Sales of existing homes have now improved for three consecutive months according to the latest data from the National Association of Realtors (NAR). Their figures show sales increased by 3.6 percent in December compared to December 2010.
Their figures are based on completed transactions for co-op’s, condominiums, townhomes and single family homes. Lawrence Yun, chief economist for the NAR, is hopeful these figures may finally show a sustained recovery. He thinks a combination of low interest rates, low property prices and better employment figures is increasing consumer confidence. Sales of existing homes for the entire year increased by 1.7 percent compared to 2010.
Meanwhile Moe Veissi, NAR president, points out that most Americans still want to own their own home, and there is huge pent-up demand, with household formation set to return to normal levels as the job market continues to improve. She also says that new buyers help stimulate the overall economy due to the increased demand for goods and services.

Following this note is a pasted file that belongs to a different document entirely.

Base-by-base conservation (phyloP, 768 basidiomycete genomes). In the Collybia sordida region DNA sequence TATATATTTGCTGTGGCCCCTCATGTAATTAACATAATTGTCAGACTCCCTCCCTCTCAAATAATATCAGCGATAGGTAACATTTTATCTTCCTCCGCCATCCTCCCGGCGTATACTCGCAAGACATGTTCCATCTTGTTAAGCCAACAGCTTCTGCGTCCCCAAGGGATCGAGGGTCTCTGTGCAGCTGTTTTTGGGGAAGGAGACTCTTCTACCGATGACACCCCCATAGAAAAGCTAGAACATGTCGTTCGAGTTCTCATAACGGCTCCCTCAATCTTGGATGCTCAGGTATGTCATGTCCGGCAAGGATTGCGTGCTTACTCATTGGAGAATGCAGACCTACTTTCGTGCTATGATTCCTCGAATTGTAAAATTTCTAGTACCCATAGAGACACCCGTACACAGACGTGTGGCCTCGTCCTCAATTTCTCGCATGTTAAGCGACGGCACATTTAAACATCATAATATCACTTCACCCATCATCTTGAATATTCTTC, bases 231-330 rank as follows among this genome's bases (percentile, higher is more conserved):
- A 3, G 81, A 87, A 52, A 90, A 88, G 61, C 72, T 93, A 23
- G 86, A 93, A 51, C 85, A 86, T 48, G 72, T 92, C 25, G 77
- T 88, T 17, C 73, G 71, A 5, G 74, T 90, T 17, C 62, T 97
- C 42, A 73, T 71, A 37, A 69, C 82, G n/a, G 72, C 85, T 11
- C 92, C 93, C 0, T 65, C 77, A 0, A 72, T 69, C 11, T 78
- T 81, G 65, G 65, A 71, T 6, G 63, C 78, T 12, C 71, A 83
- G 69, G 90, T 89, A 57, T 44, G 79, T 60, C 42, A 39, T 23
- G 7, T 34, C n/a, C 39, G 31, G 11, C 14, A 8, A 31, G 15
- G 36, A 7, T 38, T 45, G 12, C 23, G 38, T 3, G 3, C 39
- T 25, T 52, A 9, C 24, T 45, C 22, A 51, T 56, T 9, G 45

By the end of December housing inventory levels fell by 9.2 percent, which represents a 6.2 month supply, compared to a 7.2 month supply in November. Inventory levels are now at their lowest level since March 2005; we could see many markets begin to stabilise, and some could even see modest price increases, according to Yun.
Investors accounted for 21 percent of home purchases in December, while first-time buyers accounted for 31 percent of sales. Distressed homes accounted for 32 percent of sales in December, up from 29 percent in November. The national median price for existing homes was $164,500 in December, which is 2.5 percent less than December 2010.